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Surrogate’s Court considered whether it had the authority to probate a Florida-made where there was estate property in Queens. Matter of Steiner 2023 NY Slip Op 51224(U)


When someone who lived elsewhere passes away but owns property in New York, a probate proceeding can be initiated in the Surrogate’s Court in the county where the property is located. SCPA § 206 [1], which grants the Surrogate’s Court jurisdiction over the estate of a non-domiciliary decedent who leaves property in the state. The statute ensures that the legal process unfolds in the county where the non-domiciliary decedent left property, streamlining the handling of assets and the distribution of the estate according to applicable laws.

In Matter of Steiner, 2023 NY Slip Op 51224(U), the decedent lived in Florida at the time of their death, but also had property in New York.

Background Facts
Gerard O. Steiner died a domiciliary of Volusia County, Florida. He executed a will dated January 14, 2021. Steiner left no property in Florida. As part of his estate plan, the decedent arranged that his assets would automatically transfer to others by operation of law. However, shortly before he died, he inherited a parcel of real property located in Queens County, New York. Thus, the Surrogate’s Court of Queens County, New York, had jurisdiction over a non-domiciliary’s probate proceeding.

Whether New York can probate a will made in Florida when the deceased left no assets there, but owned property in New York, satisfying the court’s jurisdiction.

The Surrogate’s Court focused on a specific rule, EPTL 3-5.1 [c] [3], which dictates that an out-of-state will is acceptable if it adheres to the signing regulations of the individual’s domicile.

The court also reviewed Florida law on the topic. Florida’s statutes (Section 732.502), outlined that a will must be in writing, signed by the testator, and witnessed by at least two others. Upon review of he will, the court determined that it was executed in a manner consistent with Florida’s legal requirements.  Consequently, the court granted approval for the will, paving the way for the deceased individual’s intentions to be honored.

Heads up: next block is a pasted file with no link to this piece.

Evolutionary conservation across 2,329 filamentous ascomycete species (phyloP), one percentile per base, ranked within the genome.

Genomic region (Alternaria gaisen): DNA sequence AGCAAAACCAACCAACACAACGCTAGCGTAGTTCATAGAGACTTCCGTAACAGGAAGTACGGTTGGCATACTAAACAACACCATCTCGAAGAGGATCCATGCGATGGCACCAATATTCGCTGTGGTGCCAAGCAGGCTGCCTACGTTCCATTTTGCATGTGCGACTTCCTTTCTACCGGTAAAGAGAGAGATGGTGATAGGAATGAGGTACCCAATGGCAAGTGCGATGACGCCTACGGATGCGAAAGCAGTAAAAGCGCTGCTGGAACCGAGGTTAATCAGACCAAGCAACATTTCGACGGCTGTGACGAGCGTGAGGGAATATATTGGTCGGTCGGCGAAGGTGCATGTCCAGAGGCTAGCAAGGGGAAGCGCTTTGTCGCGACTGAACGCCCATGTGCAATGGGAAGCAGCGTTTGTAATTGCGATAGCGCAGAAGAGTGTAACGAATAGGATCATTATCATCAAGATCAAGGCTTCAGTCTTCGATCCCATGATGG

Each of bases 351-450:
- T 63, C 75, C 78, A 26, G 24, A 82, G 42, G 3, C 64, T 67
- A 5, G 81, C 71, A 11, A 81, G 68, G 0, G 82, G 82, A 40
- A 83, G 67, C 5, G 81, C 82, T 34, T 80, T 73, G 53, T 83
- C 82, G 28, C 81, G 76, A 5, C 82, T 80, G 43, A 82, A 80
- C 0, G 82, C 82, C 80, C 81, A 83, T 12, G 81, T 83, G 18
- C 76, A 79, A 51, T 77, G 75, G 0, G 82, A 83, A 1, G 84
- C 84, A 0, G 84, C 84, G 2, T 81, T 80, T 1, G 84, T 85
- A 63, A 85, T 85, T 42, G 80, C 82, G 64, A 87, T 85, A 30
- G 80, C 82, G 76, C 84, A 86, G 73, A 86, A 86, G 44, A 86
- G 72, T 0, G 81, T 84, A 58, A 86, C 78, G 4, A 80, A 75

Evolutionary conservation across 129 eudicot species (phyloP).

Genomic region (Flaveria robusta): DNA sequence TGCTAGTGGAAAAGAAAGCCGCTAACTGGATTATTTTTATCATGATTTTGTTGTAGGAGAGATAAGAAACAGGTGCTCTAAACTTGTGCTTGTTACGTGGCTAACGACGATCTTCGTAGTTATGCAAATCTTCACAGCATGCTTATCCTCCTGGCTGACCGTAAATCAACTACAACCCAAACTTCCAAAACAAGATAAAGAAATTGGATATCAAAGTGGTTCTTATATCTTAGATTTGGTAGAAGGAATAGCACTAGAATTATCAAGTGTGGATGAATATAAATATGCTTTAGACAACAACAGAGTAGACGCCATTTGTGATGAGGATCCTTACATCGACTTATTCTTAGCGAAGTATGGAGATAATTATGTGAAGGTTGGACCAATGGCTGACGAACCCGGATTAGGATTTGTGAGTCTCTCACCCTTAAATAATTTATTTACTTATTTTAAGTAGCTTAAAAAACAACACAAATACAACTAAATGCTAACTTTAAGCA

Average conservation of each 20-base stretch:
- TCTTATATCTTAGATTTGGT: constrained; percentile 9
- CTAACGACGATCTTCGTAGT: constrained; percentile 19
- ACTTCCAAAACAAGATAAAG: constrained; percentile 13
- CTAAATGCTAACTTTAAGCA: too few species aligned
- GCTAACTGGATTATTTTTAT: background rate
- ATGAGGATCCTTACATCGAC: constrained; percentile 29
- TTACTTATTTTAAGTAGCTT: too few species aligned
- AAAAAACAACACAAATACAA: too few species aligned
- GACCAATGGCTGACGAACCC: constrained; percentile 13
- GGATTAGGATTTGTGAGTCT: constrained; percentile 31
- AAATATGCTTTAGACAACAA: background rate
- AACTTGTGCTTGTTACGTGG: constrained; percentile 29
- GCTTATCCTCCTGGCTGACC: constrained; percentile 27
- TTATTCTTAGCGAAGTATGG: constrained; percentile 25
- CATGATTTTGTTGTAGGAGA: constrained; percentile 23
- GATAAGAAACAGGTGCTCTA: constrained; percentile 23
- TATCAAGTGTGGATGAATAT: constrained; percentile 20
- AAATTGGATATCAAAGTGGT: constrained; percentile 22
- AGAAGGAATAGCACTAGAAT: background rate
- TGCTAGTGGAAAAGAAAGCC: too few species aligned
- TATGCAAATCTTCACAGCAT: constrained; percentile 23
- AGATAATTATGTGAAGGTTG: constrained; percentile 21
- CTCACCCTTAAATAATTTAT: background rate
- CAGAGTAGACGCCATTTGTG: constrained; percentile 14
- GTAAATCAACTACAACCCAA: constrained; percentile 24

In New York, the general rule is that a decedent’s will must be submitted in the jurisdiction where they lived when they died. This rule is rooted in the idea that the local court, familiar with the laws and practices of the decedent’s residence, is best equipped to oversee the probate process. However, like many legal principles, there are exceptions.

One significant exception comes into play when the decedent owns property in a different jurisdiction. In such cases, the will may be submitted for probate in the jurisdiction where the property is located, even if it differs from the decedent’s primary residence. This exception recognizes the practical reality that individuals often own assets in multiple locations and aims to streamline the administration of the estate.

Now, circling back to the case at hand, where the decedent crafted a will in Florida but had property in New York, the court invoked EPTL 3-5.1 [c] [3]. This provision allows an out-of-state will to be deemed valid in New York if it complies with the signing requirements of the decedent’s domicile. In dissecting Florida’s statutes, specifically Sections 732.502 and 732.503, the court ensured that the will met the necessary criteria.

The court’s decision, aligning the out-of-state will with New York’s legal standards, illustrates the nuanced interplay between state-specific rules and the broader principle that a decedent’s testamentary intentions should be honored, even when spanning multiple jurisdictions. This legal dance ensures a harmonious resolution when New York and Florida legal frameworks intersect.

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